Finding an unclaimed fortune in the family tree

Is there an unclaimed fortune in your family tree?

Is there an unclaimed fortune hidden in your family tree?

My uncles, aunts and cousins on the Glicenstein [Gladstone] side always perk up when I mention the huge unclaimed fortune that is supposedly hidden somewhere in our extended family tree.

Their eyes grow big when they hear that an alleged distant cousin of ours, a wealthy brewery owner, supposedly died intestate (without an heir) in Texas sometime between 1900 and 1910, leaving at least $3 million unclaimed. The figure goes up to $40 million in some versions of the story.

I first heard the tale about twenty years ago from a certain Mr. Gluckstein, a second cousin once removed whom I tracked down from a listing in the Toronto phone book. Since then, variations have reached me from four other widely separated sources.

To this day, distant Glicensteins relations scattered around the world who know little or nothing of each other still recount handed down anecdotes about the lawyers who offered to help their grandparents collect the inheritance in exchange for a stiff fee in advance and an eventual cut of the bounty. According to Mr. Gluckstein, his family rejected the lawyers’ offer because the risks seemed too great and the terms too steep.

Another new found relation, Mr. Glickenstein of Brooklyn, identified the rich brewer as a great uncle of his father. By Glickenstein’s account, the man had left Russia Poland to avoid the army, had worked in a brewery in England, and had moved about 1890 to Texas and thereafter founded a brewery of his own.

Glickenstein’s father, the owner of a coat factory in Lodz, reportedly sold it about 1910 upon hearing of the unclaimed millions awaiting him in America. I’ve heard of other relations who likewise left the Lodz area for America with the identical dream of acquiring the Glicenstein fortune. Not one of them ever saw a penny of it.

Although I’ve found a Glicenstein wine merchant in nineteenth century London, I’ve never found a trace of the brewer in Texas censuses, death registries, ship’s passenger lists and other sources. Was he a fantasy concocted by bogus lawyers as part of a sophisticated scam?

Like most undocumented family stories, this one must be regarded with some skepticism. I have heard of only one instance where a Jewish genealogist came into some money as a result of his research. Years ago, the now defunct journal Toledot reported that someone found a distant cousin who had died alone in a Manhattan apartment, leaving a few thousand dollars stashed in a mattress. Hardly the stuff of dreams.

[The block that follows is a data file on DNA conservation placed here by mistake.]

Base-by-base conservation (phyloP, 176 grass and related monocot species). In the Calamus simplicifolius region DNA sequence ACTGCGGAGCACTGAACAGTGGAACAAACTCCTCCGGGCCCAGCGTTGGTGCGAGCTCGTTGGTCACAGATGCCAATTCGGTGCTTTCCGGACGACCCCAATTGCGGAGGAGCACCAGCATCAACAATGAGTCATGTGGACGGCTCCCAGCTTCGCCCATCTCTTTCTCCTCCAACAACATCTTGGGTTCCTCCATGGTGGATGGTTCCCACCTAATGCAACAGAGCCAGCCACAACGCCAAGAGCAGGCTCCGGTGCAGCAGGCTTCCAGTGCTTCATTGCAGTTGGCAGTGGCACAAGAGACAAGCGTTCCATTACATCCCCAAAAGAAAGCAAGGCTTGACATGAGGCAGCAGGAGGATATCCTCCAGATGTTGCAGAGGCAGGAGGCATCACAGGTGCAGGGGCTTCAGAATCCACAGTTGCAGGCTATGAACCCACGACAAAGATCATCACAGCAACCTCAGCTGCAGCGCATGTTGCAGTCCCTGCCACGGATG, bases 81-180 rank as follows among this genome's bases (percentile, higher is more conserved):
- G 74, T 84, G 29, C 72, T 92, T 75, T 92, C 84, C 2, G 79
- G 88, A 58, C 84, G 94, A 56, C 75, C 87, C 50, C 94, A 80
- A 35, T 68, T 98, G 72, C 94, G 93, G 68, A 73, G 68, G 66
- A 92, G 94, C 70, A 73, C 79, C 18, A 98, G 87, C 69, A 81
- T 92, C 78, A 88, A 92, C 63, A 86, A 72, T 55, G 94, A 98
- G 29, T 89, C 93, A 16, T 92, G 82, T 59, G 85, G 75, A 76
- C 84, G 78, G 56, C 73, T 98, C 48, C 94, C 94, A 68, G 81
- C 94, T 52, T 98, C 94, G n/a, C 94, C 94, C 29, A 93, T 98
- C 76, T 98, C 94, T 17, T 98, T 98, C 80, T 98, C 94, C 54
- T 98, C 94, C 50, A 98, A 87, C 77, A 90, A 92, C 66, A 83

Recently I discovered evidence that the elusive Glicenstein fortune may have been a hoax all along. Charlotte Sholod, a New York art historian, has informed me that Emanuel Romano, son of sculptor Chanoch (Enrico) Glicenstein, recorded a relevant episode in his unpublished memoirs.

About 1909, when Romano was a schoolboy in Rome, a teacher showed him a newspaper headline “$40 Million Inheritance Left by a Rich American Uncle” and asked if it were true.

Romano wrote: “I had already heard that my relatives were speaking of this, and I said, ‘Yes, it is true.’ Morino [the teacher] opened his eyes and his mouth ‘Forty million dollars? Are you sure this uncle is a member of your family?’ I answered that a cousin of ours was in contact with lawyers in the United States. Morino’s eyes became still larger. ‘Well, you will become a very rich boy,’ said he in a wondering air. I did not answer, but my expression was of a boy who was sure that the inheritance would come his way . . .

“During that whole year he continuously asked me for news about the inheritance, and I continued to tell him about the progress of our lawyers in getting it. But we knew that the whole story was a hoax. Yet on this hoax, a cousin Wilhelm Scwarz of Warsaw lived on credit for a whole year. . . .”

Hoax or not, such a tale is worth its weight in gold, and makes a welcome chapter in any family history. The plain truth is that family tree research is usually a slow, laborious process that involves considerable out of pocket expenses for postage, photocopies, archival fees and so on. While it offers its own significant rewards, material gain is rarely one of them. ♦

© 1997, 2012.

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